One of the earliest rankings of American MBA programmes was published by BusinessWeek in 1988. Since then, many media organisations have jumped on the bandwagon and entered the business of creating MBA school rankings. Rankings add value to a publication’s profile, potentially attracting further advertisers, including business schools. The most prestigious MBA rankings are those of the Financial Times, Forbes magazine, The Economist, BusinessWeek, The Wall Street Journal, and US News & World Report. These publications examine different aspects of business education and the professional development of business school alumni. The goal of the rankings is to express the partial and overall quality of MBA institutions in quantitative terms. What candidates should take into account, however, is that certain criteria may be subjective, survey methodology is not always perfect and the results do not necessarily reflect the needs of a given prospective student. Some degree of critical attitude towards rankings is therefore recommended.
“…The originator’s primary intent in developing a ranking is to sell advertising space and news media.” (Timothy Devinney, Grahame R. Dowling and Nidthida Perm-Ajchariyawong, The Financial Times business schools ranking: What quality is this signal of quality? European Management Review 2008, 5) Moreover, rankings are not a substitute for individual research and effort in finding the right school. They are useful as an informational resource and for orienting future students on the opportunities available at business schools around the world. Some arguments support their use as helpful tools for candidates; others imply that their increasing popularity is a two-edged sword for prospective students and business schools alike.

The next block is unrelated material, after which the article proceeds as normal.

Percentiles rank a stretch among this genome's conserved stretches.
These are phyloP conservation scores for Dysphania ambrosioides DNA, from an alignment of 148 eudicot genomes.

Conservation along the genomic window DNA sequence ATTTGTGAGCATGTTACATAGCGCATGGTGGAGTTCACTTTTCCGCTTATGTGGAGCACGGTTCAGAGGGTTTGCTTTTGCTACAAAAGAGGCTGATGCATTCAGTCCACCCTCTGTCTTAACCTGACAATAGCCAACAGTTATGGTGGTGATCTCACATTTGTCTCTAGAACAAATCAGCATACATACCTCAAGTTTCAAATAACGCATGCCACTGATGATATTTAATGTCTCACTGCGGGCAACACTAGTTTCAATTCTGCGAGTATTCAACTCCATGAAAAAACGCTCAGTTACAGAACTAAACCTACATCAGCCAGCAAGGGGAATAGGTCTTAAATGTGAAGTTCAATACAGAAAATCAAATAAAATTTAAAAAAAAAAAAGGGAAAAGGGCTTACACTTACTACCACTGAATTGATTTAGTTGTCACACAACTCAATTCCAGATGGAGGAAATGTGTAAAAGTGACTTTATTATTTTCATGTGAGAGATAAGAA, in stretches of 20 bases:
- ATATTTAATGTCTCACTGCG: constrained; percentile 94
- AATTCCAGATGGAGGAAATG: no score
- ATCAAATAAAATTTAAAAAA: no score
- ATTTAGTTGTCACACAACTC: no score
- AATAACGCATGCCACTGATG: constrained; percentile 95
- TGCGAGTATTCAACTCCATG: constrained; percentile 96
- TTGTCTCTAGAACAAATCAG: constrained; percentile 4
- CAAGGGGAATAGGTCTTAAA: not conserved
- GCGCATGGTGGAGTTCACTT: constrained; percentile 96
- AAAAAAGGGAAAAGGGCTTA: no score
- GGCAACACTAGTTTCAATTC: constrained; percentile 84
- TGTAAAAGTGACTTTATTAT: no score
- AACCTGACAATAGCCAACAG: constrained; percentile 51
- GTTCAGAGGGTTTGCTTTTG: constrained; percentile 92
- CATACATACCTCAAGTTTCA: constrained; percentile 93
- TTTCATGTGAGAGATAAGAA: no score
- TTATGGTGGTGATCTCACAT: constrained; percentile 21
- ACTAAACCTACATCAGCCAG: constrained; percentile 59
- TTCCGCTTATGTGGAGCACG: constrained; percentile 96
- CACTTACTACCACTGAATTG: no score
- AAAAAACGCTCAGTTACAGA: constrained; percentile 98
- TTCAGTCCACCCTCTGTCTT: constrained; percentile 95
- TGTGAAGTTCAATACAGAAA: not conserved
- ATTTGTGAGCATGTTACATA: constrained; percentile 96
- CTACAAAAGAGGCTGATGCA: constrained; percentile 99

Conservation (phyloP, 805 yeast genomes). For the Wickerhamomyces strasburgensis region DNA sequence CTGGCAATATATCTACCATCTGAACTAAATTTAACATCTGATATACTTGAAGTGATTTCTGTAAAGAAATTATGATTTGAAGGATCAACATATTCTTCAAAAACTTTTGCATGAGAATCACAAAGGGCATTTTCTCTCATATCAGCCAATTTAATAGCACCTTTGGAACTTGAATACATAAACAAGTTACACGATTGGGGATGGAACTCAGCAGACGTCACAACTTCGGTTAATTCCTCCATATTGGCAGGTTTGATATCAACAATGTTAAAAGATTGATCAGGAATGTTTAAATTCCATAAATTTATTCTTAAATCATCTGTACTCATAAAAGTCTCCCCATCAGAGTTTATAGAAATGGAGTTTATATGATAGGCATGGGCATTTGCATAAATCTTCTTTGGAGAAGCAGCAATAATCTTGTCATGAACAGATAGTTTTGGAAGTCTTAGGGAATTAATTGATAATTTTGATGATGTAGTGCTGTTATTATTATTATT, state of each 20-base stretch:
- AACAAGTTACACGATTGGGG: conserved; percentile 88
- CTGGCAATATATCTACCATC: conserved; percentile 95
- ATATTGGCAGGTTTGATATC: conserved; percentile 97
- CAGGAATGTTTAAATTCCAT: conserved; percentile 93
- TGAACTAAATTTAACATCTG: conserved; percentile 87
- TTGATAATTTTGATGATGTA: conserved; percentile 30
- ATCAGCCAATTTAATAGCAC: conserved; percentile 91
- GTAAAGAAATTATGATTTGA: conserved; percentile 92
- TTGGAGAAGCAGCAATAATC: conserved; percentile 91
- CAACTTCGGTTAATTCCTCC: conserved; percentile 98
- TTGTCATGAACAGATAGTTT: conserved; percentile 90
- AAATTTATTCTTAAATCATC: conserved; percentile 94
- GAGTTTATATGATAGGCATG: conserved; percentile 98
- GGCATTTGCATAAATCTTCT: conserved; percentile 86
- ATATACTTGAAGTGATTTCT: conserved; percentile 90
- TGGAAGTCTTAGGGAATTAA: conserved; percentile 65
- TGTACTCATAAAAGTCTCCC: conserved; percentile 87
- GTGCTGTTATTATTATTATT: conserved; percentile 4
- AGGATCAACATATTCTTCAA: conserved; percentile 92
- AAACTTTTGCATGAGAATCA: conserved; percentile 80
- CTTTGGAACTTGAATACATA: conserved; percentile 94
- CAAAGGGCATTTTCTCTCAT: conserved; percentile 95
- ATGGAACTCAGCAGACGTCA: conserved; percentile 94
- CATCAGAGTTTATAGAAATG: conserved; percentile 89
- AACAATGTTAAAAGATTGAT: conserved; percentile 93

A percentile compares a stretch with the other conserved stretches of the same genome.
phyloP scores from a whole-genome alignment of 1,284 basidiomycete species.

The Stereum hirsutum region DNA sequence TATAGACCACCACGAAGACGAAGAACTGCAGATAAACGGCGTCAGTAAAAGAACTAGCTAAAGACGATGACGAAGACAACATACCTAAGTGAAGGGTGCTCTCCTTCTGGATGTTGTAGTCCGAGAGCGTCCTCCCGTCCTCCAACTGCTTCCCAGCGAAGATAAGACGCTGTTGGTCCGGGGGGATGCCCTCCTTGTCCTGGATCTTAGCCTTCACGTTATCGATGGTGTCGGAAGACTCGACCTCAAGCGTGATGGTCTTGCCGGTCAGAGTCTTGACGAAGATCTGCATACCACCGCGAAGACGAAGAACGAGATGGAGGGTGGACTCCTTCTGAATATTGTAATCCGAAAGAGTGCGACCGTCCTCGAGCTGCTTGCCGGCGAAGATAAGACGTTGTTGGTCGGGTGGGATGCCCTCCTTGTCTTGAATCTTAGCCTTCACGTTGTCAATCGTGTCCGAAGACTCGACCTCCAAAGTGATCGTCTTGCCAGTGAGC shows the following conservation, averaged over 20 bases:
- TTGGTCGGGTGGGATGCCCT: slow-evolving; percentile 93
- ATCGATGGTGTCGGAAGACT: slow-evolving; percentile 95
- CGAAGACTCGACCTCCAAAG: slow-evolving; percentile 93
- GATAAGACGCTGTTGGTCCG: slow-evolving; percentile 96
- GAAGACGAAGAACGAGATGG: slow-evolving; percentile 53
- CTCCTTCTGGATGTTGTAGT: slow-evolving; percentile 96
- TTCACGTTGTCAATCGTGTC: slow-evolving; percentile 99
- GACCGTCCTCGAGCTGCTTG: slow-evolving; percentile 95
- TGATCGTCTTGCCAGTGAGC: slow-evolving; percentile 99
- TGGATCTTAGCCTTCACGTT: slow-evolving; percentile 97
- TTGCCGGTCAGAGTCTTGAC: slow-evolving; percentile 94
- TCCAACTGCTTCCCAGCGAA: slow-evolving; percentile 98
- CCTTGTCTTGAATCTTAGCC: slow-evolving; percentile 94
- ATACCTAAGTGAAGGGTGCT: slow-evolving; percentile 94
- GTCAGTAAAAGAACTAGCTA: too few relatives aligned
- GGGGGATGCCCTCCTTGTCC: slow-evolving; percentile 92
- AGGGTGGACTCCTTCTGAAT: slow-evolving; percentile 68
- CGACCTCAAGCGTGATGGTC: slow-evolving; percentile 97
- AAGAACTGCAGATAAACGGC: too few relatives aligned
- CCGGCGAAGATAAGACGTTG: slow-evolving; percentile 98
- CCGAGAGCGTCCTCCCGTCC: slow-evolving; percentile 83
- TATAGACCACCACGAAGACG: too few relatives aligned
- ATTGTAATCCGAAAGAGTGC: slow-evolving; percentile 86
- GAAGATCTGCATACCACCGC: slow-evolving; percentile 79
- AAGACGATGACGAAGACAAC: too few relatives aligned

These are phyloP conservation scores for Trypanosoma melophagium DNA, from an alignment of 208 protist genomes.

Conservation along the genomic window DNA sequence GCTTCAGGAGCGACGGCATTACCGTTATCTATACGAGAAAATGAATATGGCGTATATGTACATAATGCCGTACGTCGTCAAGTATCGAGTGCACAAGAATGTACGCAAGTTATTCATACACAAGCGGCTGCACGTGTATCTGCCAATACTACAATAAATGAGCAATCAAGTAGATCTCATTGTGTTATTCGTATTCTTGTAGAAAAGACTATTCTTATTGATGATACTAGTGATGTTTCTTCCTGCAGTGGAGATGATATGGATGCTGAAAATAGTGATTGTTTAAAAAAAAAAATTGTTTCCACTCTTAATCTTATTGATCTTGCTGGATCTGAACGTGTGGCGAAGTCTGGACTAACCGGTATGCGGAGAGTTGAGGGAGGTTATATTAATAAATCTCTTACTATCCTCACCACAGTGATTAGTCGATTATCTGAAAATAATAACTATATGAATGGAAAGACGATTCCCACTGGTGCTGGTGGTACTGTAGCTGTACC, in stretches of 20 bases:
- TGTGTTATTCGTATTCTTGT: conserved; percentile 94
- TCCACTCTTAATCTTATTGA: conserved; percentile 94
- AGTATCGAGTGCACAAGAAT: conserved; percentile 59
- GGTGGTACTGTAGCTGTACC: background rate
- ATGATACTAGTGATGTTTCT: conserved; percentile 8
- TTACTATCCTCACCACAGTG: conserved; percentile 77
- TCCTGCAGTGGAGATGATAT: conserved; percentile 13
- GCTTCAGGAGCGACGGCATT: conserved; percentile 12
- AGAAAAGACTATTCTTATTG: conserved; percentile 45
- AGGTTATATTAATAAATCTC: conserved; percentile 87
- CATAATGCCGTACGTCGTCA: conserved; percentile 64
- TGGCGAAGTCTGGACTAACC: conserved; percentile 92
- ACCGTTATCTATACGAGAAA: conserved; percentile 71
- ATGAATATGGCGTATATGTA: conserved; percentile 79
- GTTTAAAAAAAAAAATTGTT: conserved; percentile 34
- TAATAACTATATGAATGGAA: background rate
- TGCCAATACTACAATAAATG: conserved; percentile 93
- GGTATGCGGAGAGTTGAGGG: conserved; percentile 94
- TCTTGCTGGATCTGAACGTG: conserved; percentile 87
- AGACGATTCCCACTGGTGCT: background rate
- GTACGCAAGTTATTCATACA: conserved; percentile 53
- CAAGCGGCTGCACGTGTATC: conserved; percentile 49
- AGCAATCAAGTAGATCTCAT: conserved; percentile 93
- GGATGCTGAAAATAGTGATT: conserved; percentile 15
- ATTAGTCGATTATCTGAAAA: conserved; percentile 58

Rankings: pros and cons
Rankings do give some idea, albeit not a perfect one, of where a school stands. It is important for an institution to remain stable in the listings in different years. A swing of ten, twenty or more positions over a couple of years shows an inconsistency in one or more of the aspects taken into account by the ranking methodologies. However, whether this is the fault of the school or simply that the ranking methodology itself is confusing and inaccurate is open to debate. As John A. Byre from poetsandquands.com points out with regard to the Financial Times 2011 rankings, “…at least 40 schools out of 100 listed […] had either double-digit increases or decreases in their ranks… Tulane University’s Freeman School, for example, fell at least 40 places from 61st in 2010 to off the list of 100 this year. McGill University’s Desautels School of Business jumped 38 places to 57th from 98th in 2010. A dozen schools had changes in ranks of 25 places or more.”
This accurately depicts the main problem: instead of actually reflecting the quality of education, rankings tend to set controversial standards, to which schools may try to respond in order to gain more publicity. The result is that some universities become more and more involved in managing aspects of performance that would give them a higher ranking rather than concentrating on academic excellence and criteria. Rankings are resigned to the phenomenon of a self-fulfilling prophecy – they are regarded as important because they are perceived as important.